News Releases

Tip Sheet: Cancer-causing bacteria; a cancer ‘escape hatch’; how sex cells sort chromosomes; cord blood’s role in leukemia treatment; ovarian and prostate cancer research

SEATTLE – Oct. 10, 2018 – Below are summaries of recent Fred Hutch research, with links for additional background and media contacts.  

Cancer Genomics, Diagnostics and Immunotherapy

Squelching ovarian cancer: the not-so-silent killer
Ovarian cancer, which has few treatments and often is diagnosed at a late stage, kills nearly 15,000 women a year, but Fred Hutch researchers led by Dr. Robyn Andersen, are attacking these numbers on three fronts: early detection and screening; differentiating the patients based on standard chemotherapy responses; and developing new treatments. Results: a new symptom-screening tool, new biomarkers, new proteogenomic tools, and a new immunotherapy clinical trial soon to get underway.
Media contact: Tom Kim, tomkim@fredhutch.org, 206.667.6240

Cancer Genetics and Cancer Care Delivery

Parsing the deadliness of prostate cancer
Dr. Janet Stanford, a Fred Hutch epidemiologist, led a research team in identifying and validating tumor tissue biomarkers that may help doctors determine whether a prostate cancer is likely to be aggressive or indolent. They recently published a paper in Prostate suggesting their panel of biomarkers could eventually prove better than the current standard – the Gleason score – at stratifying patients with potentially lethal tumors.
Media contact: Tom Kim, tomkim@fredhutch.org, 206.667.6240

Cancer Genetics and Pathogen-Associated Cancers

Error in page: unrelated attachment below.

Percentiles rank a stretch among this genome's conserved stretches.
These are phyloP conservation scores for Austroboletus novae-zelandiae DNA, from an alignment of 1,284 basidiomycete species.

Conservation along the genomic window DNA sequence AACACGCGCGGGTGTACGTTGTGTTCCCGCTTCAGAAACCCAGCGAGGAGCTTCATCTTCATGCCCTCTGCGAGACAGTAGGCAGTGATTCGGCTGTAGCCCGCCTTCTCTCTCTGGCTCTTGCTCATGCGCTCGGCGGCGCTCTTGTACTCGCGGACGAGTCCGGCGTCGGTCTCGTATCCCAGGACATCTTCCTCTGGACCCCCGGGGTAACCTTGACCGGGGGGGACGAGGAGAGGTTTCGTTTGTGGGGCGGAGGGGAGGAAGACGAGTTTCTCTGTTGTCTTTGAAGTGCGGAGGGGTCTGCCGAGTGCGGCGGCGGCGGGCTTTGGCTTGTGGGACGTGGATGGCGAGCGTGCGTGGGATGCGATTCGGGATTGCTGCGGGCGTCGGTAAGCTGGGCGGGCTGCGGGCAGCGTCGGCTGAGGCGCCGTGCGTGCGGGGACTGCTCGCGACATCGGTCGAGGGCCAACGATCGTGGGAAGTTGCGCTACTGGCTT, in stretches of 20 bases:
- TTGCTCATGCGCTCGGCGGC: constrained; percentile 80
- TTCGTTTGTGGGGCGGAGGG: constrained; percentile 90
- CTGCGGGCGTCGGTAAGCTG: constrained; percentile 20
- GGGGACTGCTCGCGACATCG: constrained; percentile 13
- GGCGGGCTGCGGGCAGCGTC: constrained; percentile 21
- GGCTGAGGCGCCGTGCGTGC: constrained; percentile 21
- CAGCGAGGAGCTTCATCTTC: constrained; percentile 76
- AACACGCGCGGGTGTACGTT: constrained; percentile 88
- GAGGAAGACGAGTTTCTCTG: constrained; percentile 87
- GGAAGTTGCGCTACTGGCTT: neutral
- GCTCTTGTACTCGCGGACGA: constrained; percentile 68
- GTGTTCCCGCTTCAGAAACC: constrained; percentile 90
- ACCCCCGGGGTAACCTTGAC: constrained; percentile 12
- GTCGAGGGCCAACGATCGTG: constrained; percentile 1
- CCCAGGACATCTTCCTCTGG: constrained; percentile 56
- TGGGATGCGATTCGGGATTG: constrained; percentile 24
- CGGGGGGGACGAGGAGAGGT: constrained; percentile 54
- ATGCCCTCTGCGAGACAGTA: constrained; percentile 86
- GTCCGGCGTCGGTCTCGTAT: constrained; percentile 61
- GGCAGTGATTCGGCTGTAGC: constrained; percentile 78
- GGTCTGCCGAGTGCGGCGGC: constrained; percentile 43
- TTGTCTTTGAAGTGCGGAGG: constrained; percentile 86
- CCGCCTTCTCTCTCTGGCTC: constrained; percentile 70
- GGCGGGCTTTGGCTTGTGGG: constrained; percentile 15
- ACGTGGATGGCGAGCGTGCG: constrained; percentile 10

H. pylori test hints at risk factor for stomach cancer
A pilot study led by Fred Hutch microbiologist Dr. Nina Salama found that a specific strain of Helicobacter pylori is associated with increased risk for the development of stomach cancer. The work, conducted with researchers in China and published in Plos One, shows that patients with stomach cancer are much more likely to be infected with a strain of H. pylori that possesses a specific variant of the cagA gene.
Media contact: Tom Kim, tomkim@fredhutch.org, 206.667.6240

Cancer Immunotherapy

Revealing a new way that cancer can evade immunotherapy – and, maybe, how to stop it
Drs. Kelly Paulson and Aude Chapuis published findings in Nature Communications on an “escape hatch” that allowed certain cancers to return after initially responding to immunotherapy. The cancers “hid” the specific molecules that the cancer-killing T cells used as targets.
Media contact: Molly McElroy, mwmcelro@fredhutch.org, 206.667.6651

Molecular and Reproductive Biology

How chromosomes find a happy medium
Fred Hutch molecular biologist Dr. Gerry Smith and his research team have worked out the molecular underpinnings of how chromosomes make the right number of “crossovers” – important links that make it possible for developing sex cells (eggs and sperm in humans) to sort those chromosomes properly. Too few or too many crossovers can cause miscarriages or developmental disorders. The team created a model in yeast that explains how chromosomes get the number just right. The study is published in Proceedings of the National Academy of Sciences.
Media contact: Molly McElroy, mwmcelro@fredhutch.org, 206.667.6651

Looking Ahead: World Cord Blood Day Nov. 15
World Cord Blood Day
celebrates the use of blood from the placenta and umbilical cords of newborns to treat life-threatening diseases. Fred Hutch’s pioneering research is creating more transplant options for people with high-risk leukemia and other conditions. Drs. Colleen Delaney and Filippo Milano and other authors of this New England Journal of Medicine article are available for comment.
Media contact: Molly McElroy, mwmcelro@fredhutch.org, 206.667.6651

September Recognitions
Researchers at Fred Hutch are often recognized for their work. We are proud to celebrate their achievements and grateful to the awarding organizations.

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